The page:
Pitt ready to take training to the next level with new trainer Chase Kreitler

Pitt is ready to take training to the next level with new head coach Chase Kreitler

In college swimming, improving a team means working hard in the water and in the weight room. There are other aspects that create a positive environment for athletes to thrive and perform well. In this interview with new University of Pittsburgh the head coach Hunt Kreitlerhe talks about being open with his athletes about the mental side of swimming and being a student-athlete, and how he plans to create a positive atmosphere with parents and staff.

Swimming World: In previous interviews, you’ve talked a lot about how you’re going to take Pitt’s swim team to the next level. Much of the focus has been on physical training in the pool and weight room. What do you think of the improvement of the program from a mental health point of view?

Chase Kreitler: “There are two distinct aspects. One: the mental health and well-being of the athlete. And two: sports psychology and performance. In general, recognition of mental health is something good that has emerged in sport and society. And especially in college sports. The pandemic and people not connecting in person have brought mental health to the fore. For the first time, people are more comfortable going for a consultation and believing that it is normal not to be well. We have seen several undergraduate student-athletes commit suicide, which is tragic. And we often find that their friends and family didn’t see the signs on social media or in person before it happened. Now more than ever, it’s important to have conversations, whether you think they’re going well or not. People can be kept. Sometimes it looks like everything is fine, but maybe it’s not. For me, it is essential that my athletes are overall in very good health and in good standing with their friends, family and relationships. There is so much value in asking for help. We do this all the time. I think it is imperative to teach student-athletes and staff that it is okay to ask for help. There will be normal ups and downs that all students go through, and I think there will be higher and lower ups and downs for student athletes in particular. It is difficult to go to school and be a student and to push your body daily in the swimming pool or in the field, which makes daily life more difficult. Whether you’re a student-athlete or a regular student, it’s important to get to a point where we have open and honest conversations about seeking help and knowing when things aren’t right. At Pitt, we will discuss this extensively and encourage the use of the resources and counselors offered by the school.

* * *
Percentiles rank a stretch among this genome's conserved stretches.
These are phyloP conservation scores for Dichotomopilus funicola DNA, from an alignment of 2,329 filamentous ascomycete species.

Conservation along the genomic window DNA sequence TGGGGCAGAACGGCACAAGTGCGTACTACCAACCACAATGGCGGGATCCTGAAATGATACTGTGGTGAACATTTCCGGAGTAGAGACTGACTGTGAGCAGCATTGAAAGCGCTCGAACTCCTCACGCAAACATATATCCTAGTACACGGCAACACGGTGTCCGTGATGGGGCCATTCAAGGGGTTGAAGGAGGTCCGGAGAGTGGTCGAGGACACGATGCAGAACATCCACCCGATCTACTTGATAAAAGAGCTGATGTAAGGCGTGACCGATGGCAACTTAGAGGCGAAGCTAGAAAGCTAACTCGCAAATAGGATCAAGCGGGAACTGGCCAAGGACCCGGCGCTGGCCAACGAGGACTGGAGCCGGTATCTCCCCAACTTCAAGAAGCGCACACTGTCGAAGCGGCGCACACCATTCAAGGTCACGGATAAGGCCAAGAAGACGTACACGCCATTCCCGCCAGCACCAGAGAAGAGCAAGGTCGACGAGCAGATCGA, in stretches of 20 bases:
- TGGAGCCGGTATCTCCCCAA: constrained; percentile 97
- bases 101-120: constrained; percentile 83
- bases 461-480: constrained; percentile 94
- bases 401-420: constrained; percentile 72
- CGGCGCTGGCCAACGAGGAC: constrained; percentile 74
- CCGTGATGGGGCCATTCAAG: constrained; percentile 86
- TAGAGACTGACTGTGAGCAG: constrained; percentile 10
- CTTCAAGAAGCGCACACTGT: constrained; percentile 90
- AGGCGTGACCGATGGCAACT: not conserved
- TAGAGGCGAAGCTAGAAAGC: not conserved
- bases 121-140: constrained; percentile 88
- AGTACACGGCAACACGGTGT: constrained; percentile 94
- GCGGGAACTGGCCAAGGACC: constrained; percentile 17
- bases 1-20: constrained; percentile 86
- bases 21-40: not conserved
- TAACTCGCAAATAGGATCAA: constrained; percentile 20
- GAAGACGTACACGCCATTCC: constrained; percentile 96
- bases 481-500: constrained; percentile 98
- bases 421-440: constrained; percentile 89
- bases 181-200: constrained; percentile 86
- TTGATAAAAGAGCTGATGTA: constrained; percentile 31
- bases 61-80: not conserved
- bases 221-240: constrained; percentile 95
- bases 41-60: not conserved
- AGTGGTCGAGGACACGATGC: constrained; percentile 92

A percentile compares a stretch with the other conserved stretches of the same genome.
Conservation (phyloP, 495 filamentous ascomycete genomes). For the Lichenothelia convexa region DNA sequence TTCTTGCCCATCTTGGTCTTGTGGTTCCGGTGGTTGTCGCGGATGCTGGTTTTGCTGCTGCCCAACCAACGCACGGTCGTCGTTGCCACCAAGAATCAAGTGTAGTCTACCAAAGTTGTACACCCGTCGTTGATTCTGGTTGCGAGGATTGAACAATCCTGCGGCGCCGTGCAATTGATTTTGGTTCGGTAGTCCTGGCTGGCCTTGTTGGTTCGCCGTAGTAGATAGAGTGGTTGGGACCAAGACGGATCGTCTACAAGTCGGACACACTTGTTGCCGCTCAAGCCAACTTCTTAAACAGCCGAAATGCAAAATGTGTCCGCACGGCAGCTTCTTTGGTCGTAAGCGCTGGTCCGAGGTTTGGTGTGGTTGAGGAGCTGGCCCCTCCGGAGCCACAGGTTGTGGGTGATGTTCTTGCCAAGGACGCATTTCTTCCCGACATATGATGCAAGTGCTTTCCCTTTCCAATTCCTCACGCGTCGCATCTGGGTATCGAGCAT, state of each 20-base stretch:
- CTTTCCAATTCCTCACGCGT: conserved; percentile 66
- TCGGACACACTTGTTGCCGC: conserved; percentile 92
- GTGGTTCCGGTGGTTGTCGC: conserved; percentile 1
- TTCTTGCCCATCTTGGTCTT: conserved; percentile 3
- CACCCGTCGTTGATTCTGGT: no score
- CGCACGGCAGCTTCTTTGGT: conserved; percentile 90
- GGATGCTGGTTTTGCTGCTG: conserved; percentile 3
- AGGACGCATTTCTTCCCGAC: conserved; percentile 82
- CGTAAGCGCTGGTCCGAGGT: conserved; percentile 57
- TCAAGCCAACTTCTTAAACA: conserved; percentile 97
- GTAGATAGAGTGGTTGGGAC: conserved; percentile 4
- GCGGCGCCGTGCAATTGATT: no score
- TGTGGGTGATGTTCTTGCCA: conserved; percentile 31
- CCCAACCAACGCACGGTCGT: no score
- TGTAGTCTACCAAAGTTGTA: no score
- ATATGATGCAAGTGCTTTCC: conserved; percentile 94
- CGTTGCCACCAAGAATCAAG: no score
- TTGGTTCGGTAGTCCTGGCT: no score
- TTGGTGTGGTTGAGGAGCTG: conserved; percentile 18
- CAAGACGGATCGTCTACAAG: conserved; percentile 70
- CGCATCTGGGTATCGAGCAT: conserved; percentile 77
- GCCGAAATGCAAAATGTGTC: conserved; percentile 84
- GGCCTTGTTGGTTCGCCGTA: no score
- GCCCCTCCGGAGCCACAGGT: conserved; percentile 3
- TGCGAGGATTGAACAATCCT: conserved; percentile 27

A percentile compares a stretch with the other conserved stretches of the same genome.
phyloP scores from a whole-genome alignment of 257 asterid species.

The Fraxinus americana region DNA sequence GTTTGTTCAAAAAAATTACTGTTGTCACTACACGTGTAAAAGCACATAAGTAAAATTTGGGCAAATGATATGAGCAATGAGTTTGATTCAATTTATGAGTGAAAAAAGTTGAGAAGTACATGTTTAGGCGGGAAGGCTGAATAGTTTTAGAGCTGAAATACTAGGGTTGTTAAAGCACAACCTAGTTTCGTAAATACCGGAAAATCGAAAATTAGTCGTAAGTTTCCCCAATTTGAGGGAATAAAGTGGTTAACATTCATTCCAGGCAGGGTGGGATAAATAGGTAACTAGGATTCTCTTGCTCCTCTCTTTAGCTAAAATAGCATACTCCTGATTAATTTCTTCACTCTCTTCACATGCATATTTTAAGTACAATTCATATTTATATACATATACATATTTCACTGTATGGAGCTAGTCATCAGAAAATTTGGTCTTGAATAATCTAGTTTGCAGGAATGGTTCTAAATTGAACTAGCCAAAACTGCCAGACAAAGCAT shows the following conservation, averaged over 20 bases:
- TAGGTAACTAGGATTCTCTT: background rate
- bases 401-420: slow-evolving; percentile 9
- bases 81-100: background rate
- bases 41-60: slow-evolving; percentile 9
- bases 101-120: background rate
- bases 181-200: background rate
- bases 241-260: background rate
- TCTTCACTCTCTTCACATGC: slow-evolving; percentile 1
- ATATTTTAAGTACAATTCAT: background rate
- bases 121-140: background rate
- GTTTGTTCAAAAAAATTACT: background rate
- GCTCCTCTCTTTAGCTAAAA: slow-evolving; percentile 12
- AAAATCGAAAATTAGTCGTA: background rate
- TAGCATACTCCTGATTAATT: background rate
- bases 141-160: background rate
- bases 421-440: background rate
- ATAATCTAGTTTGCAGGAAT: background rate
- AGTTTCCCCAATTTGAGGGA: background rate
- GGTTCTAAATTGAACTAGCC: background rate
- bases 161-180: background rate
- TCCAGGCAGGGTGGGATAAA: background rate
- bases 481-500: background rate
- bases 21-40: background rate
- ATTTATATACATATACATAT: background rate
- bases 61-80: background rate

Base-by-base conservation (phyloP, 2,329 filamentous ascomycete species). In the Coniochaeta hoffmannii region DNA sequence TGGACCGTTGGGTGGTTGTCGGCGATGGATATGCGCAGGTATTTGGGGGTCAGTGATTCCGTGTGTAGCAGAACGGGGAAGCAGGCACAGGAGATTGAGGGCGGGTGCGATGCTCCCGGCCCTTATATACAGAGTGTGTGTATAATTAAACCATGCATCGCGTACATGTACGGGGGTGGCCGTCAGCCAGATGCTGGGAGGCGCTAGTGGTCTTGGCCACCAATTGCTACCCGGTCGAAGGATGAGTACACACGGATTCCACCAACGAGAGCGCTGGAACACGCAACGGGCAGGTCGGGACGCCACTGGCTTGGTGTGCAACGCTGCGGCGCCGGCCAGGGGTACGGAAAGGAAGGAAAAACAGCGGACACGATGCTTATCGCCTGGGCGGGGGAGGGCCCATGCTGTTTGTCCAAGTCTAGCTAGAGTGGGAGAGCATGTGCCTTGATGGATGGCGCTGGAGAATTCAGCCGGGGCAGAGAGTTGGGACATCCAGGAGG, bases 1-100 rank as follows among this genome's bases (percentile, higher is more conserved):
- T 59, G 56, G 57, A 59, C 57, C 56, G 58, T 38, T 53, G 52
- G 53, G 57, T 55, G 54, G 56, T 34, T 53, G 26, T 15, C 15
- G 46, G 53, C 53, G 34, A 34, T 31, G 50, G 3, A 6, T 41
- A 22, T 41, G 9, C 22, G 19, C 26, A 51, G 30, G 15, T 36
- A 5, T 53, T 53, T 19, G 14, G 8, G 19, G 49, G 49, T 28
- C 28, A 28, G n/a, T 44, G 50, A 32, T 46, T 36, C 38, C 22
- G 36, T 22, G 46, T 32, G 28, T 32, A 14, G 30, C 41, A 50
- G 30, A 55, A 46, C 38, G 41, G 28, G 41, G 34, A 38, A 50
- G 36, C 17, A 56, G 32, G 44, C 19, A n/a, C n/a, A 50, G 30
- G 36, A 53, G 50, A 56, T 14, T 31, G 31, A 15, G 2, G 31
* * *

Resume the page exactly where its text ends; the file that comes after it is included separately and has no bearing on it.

Swimming World: I’m sure you’ve heard the expression “it takes a whole village”. I know you’ve added a spectacular coaching staff to the program, and Pitt has great strength coaches and academic resources. What do you think of the involvement of parents in the team and its culture? Pitt’s parents have a Facebook group where they can keep up to date with events. Would you consider contacting the parents in this way?

Chase Kreitler: “Absolutely. It’s definitely at the top of my list. Several parents have reached out to me, and one of the things I want to do is hopefully make our parent group the strongest it’s ever been. We’ll host a zoom call, and I’ll introduce myself and inspire them to take our cheering section to a new level. But we must also give them something to celebrate. The hope is that we get more runs in the ACC Finals and more NCAA Qualifiers. I hope our group of parents, staff and swimmers can come together and participate in one mission and be excited.

Swimming World: What are your thoughts on incorporating mental training into Pitt’s swimming and diving program?

Chase Kreitler: “Absolutely. There is no doubt that confidence is linked to performance. Everyone has a little higher level of anxiety when they come to the blocks. The way you deal with your feelings in competition is different from the way you deal with your feelings in training. At Pitt, we’ll discuss how to prepare for different scenarios individually and as a team and try to stay cool, calm and collected. A big part of this will be establishing a routine and using the coaching staff as the final part of race preparation. Yes, we will do mental training. We cannot underestimate the importance and power of the mind.

Swimming World: A year from now, if someone were to explain Pitt Swimming and Diving in one word or phrase, what word or phrase do you hope they would use?

Chase Kreitler: “Electric. I believe we can take this program to the next level very quickly. We have a great culture and program, and we will recruit and develop them even more. Since I’ve been here, it’s been super fun. We have a disciplined group, and everyone trusts me and the program. They are excited and want to swim fast.

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